Q. Thousand Pardons Doc! I just emailed them to have them master the songs. You told me to get another set of ears to master. No disrespect to your craft though. Could you diagnose them to make sure I'm on the right path as far as the mixing goes so I can be sure we on point. If you think they're good, what is your fee for mastering? I would rather have them professionally done but, I don't know if I my pockets deep enough for an industry engineer.
A. I'll listen and get back to you shortly. My service is not geared only toward industry people. It's geared toward people like you that pay for their dreams out of their own pockets and need professional, industry level services. AskDrNo before you assume you can't afford it. I'm not joking when I say that I write AskDrNo and answer many, many emails for the people. I'm giving to help - or just because I like the attention.
1. Lower the HH
2. Add a little high end to the kick
3. Use a smaller reverb on the vocals
4. Do some doubles and/or ad libs to help build the energy in some sections of the song, or raise the ones that are there already it's hard to tell
Right Here -
1. Soften (lower) the kick, it's a little over powering
2. Try to bring out the "I'm right here" sample by playing with the eq. More top end in the hooks and a little less in the verse so it doesn't clash with the lead but can still be heard
Most of the above comments are my personal preferences. I couldn't say that your mixes are wrong. Overall the mixes sound good and could be mastered as is.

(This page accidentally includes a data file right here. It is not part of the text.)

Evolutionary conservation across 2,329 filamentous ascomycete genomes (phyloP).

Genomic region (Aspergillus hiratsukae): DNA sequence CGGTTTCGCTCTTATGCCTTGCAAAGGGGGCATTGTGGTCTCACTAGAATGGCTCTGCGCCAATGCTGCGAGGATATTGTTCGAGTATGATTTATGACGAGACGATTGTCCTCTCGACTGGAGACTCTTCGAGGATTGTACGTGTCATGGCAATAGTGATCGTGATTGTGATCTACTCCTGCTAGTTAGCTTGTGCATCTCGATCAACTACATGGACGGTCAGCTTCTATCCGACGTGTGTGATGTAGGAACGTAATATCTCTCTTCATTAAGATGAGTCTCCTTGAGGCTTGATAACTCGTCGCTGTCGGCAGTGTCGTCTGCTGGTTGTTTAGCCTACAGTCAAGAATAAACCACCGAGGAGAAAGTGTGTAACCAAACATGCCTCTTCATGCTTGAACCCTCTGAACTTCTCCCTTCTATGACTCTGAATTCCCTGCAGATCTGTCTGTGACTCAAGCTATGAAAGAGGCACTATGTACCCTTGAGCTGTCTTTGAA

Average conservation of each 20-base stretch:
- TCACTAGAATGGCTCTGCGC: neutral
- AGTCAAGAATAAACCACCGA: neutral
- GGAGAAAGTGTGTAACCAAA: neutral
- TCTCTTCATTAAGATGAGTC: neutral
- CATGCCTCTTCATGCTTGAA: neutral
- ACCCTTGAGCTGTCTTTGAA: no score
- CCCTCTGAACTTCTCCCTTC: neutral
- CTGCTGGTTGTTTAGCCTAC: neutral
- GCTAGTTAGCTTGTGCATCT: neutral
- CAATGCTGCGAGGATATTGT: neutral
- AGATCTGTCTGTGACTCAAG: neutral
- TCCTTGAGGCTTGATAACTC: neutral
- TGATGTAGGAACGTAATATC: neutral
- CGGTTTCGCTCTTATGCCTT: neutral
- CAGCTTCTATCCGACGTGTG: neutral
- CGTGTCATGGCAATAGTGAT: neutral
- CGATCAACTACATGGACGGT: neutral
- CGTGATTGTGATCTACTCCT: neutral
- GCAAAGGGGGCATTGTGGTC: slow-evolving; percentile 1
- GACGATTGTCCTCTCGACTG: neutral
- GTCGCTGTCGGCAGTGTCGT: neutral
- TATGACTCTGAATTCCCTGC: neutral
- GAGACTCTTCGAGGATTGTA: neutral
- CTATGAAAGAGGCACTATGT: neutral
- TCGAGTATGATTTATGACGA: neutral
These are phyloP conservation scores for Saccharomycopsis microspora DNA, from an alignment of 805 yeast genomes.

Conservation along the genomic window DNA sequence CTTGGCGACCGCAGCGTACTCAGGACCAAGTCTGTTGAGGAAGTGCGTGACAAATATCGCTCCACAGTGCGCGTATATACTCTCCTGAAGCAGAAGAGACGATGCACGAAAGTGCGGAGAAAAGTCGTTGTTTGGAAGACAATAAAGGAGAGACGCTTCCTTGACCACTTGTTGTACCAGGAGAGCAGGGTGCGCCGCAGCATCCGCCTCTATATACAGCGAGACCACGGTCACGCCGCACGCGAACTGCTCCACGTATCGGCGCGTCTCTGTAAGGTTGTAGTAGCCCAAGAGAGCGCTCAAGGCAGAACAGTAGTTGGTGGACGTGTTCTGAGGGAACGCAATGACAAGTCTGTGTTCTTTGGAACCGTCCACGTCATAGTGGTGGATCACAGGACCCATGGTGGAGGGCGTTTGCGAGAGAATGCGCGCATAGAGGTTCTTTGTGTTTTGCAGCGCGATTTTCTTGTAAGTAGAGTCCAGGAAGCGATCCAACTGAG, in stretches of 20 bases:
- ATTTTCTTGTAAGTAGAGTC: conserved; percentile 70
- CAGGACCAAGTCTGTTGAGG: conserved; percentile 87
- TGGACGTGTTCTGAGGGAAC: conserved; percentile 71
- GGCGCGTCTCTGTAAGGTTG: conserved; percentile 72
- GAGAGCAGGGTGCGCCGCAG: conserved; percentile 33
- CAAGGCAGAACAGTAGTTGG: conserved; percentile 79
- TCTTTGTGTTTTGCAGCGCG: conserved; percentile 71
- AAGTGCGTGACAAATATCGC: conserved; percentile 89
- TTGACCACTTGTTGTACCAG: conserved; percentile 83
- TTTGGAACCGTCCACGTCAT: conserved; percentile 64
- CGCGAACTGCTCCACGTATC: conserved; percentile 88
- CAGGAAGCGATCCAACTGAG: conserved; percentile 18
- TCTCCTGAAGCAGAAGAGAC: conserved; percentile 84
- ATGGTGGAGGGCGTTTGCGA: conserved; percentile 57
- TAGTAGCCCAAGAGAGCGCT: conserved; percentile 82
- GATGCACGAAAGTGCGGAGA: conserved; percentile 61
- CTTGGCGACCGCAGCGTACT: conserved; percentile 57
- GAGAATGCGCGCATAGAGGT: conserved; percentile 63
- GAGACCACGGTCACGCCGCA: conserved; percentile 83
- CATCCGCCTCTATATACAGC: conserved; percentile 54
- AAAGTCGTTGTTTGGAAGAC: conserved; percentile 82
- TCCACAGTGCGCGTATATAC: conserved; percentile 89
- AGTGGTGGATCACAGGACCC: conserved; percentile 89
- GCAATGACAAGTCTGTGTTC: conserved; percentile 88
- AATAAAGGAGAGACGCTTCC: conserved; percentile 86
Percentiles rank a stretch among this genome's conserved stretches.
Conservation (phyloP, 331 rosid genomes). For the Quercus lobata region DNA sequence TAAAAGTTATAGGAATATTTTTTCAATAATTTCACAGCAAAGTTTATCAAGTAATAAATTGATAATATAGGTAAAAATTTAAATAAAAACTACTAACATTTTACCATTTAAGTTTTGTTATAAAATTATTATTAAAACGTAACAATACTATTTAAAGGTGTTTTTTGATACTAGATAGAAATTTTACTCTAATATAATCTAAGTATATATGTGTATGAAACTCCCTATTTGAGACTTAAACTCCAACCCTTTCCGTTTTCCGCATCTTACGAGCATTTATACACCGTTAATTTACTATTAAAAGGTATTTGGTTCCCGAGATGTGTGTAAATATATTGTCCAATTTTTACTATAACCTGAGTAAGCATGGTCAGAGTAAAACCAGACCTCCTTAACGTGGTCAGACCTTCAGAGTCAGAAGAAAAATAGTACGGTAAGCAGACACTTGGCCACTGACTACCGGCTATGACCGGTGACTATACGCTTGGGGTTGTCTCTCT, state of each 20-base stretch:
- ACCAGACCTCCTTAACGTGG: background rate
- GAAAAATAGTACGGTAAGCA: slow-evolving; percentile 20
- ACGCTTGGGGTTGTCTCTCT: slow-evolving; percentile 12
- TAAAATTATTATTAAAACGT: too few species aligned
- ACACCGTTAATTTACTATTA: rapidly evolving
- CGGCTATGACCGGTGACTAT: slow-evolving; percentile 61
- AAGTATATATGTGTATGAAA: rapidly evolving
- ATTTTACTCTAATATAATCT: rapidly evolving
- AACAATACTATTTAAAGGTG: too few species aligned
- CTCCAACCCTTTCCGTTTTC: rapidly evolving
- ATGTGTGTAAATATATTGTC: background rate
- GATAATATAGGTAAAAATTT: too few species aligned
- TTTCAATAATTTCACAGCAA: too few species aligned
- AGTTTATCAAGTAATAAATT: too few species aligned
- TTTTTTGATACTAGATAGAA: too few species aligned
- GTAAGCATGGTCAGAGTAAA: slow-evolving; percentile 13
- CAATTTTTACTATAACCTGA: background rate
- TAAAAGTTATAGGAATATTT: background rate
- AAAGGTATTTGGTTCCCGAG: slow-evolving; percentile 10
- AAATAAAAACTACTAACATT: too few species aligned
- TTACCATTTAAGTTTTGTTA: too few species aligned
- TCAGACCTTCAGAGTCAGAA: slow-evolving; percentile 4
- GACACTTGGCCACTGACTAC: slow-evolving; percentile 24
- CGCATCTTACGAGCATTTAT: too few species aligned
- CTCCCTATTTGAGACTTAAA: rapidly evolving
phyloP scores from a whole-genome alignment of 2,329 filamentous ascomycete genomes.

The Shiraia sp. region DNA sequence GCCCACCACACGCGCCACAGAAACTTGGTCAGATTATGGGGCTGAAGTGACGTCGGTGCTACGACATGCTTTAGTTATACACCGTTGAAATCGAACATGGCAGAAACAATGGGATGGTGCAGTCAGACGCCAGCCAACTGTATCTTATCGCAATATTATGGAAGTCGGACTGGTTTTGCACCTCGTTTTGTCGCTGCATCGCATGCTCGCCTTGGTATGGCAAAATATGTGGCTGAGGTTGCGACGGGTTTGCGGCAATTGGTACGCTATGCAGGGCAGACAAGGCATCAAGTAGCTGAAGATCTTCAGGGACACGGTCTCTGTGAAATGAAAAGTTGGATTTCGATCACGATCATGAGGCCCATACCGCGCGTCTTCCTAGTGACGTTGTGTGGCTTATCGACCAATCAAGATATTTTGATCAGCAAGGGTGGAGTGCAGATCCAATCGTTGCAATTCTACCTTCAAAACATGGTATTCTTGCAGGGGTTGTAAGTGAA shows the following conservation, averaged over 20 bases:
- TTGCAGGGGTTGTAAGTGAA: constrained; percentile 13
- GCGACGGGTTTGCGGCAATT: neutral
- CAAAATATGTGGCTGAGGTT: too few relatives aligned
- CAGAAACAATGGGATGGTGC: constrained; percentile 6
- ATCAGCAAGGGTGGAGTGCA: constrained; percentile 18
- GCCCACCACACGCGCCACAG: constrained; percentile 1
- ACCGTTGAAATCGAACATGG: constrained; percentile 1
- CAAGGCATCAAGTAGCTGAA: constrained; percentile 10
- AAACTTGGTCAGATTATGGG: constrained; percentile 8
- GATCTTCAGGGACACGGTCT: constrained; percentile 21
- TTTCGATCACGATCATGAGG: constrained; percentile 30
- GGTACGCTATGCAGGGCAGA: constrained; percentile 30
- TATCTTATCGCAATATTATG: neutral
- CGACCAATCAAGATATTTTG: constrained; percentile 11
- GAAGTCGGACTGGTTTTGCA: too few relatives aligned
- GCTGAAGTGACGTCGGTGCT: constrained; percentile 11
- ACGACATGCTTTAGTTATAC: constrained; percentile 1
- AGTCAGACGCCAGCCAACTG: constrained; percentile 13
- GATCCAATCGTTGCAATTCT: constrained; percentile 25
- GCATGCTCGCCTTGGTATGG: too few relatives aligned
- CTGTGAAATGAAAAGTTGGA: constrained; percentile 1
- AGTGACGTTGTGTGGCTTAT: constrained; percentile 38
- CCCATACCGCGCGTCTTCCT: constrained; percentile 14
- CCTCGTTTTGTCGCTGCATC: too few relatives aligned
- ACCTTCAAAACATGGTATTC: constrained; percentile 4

Remember - with most studio monitors if the bass is rumbling there's probably too much. People adjust their playback systems by turning up the bass or adding subs to get that Boom. If you have it in your mix already, there will be too much after they boost it again. Or to put it another way - Your songs need to sound compatible with all the other songs in someone's rotation. If they have to turn down the bass every time your song comes on or they'll blowout their system, there's a problem.
I wanted to talk (vent) about what I call the 'Copy Cat, Biter, Get Off Another Nigga Nutz Syndrone' (CCBGOANN). Now this can cover a lot of things from fashion to a particular Swag (like saying Swag….) but I'm talking about a particular type of CCBGOANN, the way everyone wants to use the T-Pain and the Chop N Screw effects on their songs, a la Lil Wayne (and others). Fa real man almost every Hip Hop song I've done recently somebody wants to hear it. Now I know my perspective might be a little different then the average persons just because I listen to so much music. I listen to so many different songs from so many different artists plus the radio. It gets crazy when something is repeated over, and over, and over, and over, and over. You might think it's you and T-Pain, or you and Wayne doing it but its really you and everyone else who's doing it. You probably just don't get to hear their music so you don't know that they are also using it. But by the time your music hits the market with everyone else's there's a flood of it. It's to the point that people don't even want to hear it any other way. They want to sound just like Wayne (GOBLIN…) Wayne is at the top of the game and setting trends. But damn don't people realize yet that you can't follow a trend in music because by the time you hear it and record a song using it, and get it out, the trend is over. The trend setters are off to set a new trend for you to follow. For real man if one more person asks for it I'll bust. I like to be creative and (here's the important part…) ORIGINAL. Wow… What a word… “ORIGINAL” I can accept, respect, and admire something that someone else does without wanting to do the same thing.